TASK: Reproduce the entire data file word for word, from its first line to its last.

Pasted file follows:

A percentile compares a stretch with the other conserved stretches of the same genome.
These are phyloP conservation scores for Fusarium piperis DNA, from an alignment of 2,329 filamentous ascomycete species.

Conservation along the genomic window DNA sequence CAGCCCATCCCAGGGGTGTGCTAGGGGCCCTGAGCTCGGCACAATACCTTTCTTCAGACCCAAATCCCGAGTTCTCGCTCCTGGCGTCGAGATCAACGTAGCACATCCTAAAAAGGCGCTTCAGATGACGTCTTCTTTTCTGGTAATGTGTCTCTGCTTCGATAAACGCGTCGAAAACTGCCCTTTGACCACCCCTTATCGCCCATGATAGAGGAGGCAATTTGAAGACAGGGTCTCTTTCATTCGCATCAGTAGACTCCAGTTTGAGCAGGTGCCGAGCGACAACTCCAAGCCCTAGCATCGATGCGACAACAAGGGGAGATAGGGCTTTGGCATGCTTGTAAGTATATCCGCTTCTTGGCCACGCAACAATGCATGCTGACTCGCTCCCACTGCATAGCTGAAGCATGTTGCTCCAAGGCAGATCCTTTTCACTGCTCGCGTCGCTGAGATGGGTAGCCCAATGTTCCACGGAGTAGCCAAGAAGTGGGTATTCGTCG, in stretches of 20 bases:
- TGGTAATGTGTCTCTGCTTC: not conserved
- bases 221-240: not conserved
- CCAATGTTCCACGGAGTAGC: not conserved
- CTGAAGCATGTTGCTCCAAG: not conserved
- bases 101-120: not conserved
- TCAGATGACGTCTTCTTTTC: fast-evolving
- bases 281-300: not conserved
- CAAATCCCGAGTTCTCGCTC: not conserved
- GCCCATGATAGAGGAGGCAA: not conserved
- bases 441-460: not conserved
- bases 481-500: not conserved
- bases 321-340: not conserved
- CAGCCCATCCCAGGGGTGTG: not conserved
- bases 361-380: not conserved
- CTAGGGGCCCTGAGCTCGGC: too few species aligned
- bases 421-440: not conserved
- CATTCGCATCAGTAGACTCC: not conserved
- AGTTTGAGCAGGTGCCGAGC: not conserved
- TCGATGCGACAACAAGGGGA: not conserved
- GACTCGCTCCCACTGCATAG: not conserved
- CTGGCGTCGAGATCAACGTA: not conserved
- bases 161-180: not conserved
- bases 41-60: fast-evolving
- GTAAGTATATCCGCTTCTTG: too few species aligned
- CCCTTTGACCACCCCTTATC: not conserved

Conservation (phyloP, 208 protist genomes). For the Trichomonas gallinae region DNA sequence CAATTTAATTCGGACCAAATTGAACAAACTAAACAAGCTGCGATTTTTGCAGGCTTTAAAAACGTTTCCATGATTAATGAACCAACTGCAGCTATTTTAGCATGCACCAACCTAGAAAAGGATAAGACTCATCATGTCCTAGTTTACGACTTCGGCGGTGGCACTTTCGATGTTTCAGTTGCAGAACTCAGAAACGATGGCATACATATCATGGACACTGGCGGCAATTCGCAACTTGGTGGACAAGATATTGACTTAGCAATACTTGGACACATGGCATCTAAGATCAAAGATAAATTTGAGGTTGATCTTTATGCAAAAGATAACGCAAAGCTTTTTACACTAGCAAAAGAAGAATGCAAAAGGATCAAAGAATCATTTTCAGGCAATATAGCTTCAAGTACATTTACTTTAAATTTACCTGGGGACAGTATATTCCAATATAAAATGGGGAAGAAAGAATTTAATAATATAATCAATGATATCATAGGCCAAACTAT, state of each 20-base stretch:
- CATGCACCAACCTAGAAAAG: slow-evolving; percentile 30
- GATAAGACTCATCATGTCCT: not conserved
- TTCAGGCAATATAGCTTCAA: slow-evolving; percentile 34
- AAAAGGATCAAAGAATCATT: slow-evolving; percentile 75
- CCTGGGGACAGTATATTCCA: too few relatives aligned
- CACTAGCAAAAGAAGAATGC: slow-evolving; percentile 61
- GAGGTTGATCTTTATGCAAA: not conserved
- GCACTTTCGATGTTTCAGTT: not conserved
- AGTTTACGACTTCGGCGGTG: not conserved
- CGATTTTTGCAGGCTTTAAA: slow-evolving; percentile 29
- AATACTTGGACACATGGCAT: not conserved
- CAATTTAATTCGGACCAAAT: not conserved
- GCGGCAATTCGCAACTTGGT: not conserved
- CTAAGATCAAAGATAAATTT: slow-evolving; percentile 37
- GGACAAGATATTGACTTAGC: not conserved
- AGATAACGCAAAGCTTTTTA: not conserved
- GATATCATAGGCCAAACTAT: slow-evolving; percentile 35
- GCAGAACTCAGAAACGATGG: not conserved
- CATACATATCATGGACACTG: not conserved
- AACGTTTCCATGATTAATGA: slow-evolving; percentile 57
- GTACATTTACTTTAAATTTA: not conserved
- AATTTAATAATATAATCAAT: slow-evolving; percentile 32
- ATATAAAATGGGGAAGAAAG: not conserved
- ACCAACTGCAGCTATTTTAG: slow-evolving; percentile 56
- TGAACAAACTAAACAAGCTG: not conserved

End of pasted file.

A percentile compares a stretch with the other conserved stretches of the same genome.
These are phyloP conservation scores for Fusarium piperis DNA, from an alignment of 2,329 filamentous ascomycete species.

Conservation along the genomic window DNA sequence CAGCCCATCCCAGGGGTGTGCTAGGGGCCCTGAGCTCGGCACAATACCTTTCTTCAGACCCAAATCCCGAGTTCTCGCTCCTGGCGTCGAGATCAACGTAGCACATCCTAAAAAGGCGCTTCAGATGACGTCTTCTTTTCTGGTAATGTGTCTCTGCTTCGATAAACGCGTCGAAAACTGCCCTTTGACCACCCCTTATCGCCCATGATAGAGGAGGCAATTTGAAGACAGGGTCTCTTTCATTCGCATCAGTAGACTCCAGTTTGAGCAGGTGCCGAGCGACAACTCCAAGCCCTAGCATCGATGCGACAACAAGGGGAGATAGGGCTTTGGCATGCTTGTAAGTATATCCGCTTCTTGGCCACGCAACAATGCATGCTGACTCGCTCCCACTGCATAGCTGAAGCATGTTGCTCCAAGGCAGATCCTTTTCACTGCTCGCGTCGCTGAGATGGGTAGCCCAATGTTCCACGGAGTAGCCAAGAAGTGGGTATTCGTCG, in stretches of 20 bases:
- TGGTAATGTGTCTCTGCTTC: not conserved
- bases 221-240: not conserved
- CCAATGTTCCACGGAGTAGC: not conserved
- CTGAAGCATGTTGCTCCAAG: not conserved
- bases 101-120: not conserved
- TCAGATGACGTCTTCTTTTC: fast-evolving
- bases 281-300: not conserved
- CAAATCCCGAGTTCTCGCTC: not conserved
- GCCCATGATAGAGGAGGCAA: not conserved
- bases 441-460: not conserved
- bases 481-500: not conserved
- bases 321-340: not conserved
- CAGCCCATCCCAGGGGTGTG: not conserved
- bases 361-380: not conserved
- CTAGGGGCCCTGAGCTCGGC: too few species aligned
- bases 421-440: not conserved
- CATTCGCATCAGTAGACTCC: not conserved
- AGTTTGAGCAGGTGCCGAGC: not conserved
- TCGATGCGACAACAAGGGGA: not conserved
- GACTCGCTCCCACTGCATAG: not conserved
- CTGGCGTCGAGATCAACGTA: not conserved
- bases 161-180: not conserved
- bases 41-60: fast-evolving
- GTAAGTATATCCGCTTCTTG: too few species aligned
- CCCTTTGACCACCCCTTATC: not conserved

Conservation (phyloP, 208 protist genomes). For the Trichomonas gallinae region DNA sequence CAATTTAATTCGGACCAAATTGAACAAACTAAACAAGCTGCGATTTTTGCAGGCTTTAAAAACGTTTCCATGATTAATGAACCAACTGCAGCTATTTTAGCATGCACCAACCTAGAAAAGGATAAGACTCATCATGTCCTAGTTTACGACTTCGGCGGTGGCACTTTCGATGTTTCAGTTGCAGAACTCAGAAACGATGGCATACATATCATGGACACTGGCGGCAATTCGCAACTTGGTGGACAAGATATTGACTTAGCAATACTTGGACACATGGCATCTAAGATCAAAGATAAATTTGAGGTTGATCTTTATGCAAAAGATAACGCAAAGCTTTTTACACTAGCAAAAGAAGAATGCAAAAGGATCAAAGAATCATTTTCAGGCAATATAGCTTCAAGTACATTTACTTTAAATTTACCTGGGGACAGTATATTCCAATATAAAATGGGGAAGAAAGAATTTAATAATATAATCAATGATATCATAGGCCAAACTAT, state of each 20-base stretch:
- CATGCACCAACCTAGAAAAG: slow-evolving; percentile 30
- GATAAGACTCATCATGTCCT: not conserved
- TTCAGGCAATATAGCTTCAA: slow-evolving; percentile 34
- AAAAGGATCAAAGAATCATT: slow-evolving; percentile 75
- CCTGGGGACAGTATATTCCA: too few relatives aligned
- CACTAGCAAAAGAAGAATGC: slow-evolving; percentile 61
- GAGGTTGATCTTTATGCAAA: not conserved
- GCACTTTCGATGTTTCAGTT: not conserved
- AGTTTACGACTTCGGCGGTG: not conserved
- CGATTTTTGCAGGCTTTAAA: slow-evolving; percentile 29
- AATACTTGGACACATGGCAT: not conserved
- CAATTTAATTCGGACCAAAT: not conserved
- GCGGCAATTCGCAACTTGGT: not conserved
- CTAAGATCAAAGATAAATTT: slow-evolving; percentile 37
- GGACAAGATATTGACTTAGC: not conserved
- AGATAACGCAAAGCTTTTTA: not conserved
- GATATCATAGGCCAAACTAT: slow-evolving; percentile 35
- GCAGAACTCAGAAACGATGG: not conserved
- CATACATATCATGGACACTG: not conserved
- AACGTTTCCATGATTAATGA: slow-evolving; percentile 57
- GTACATTTACTTTAAATTTA: not conserved
- AATTTAATAATATAATCAAT: slow-evolving; percentile 32
- ATATAAAATGGGGAAGAAAG: not conserved
- ACCAACTGCAGCTATTTTAG: slow-evolving; percentile 56
- TGAACAAACTAAACAAGCTG: not conserved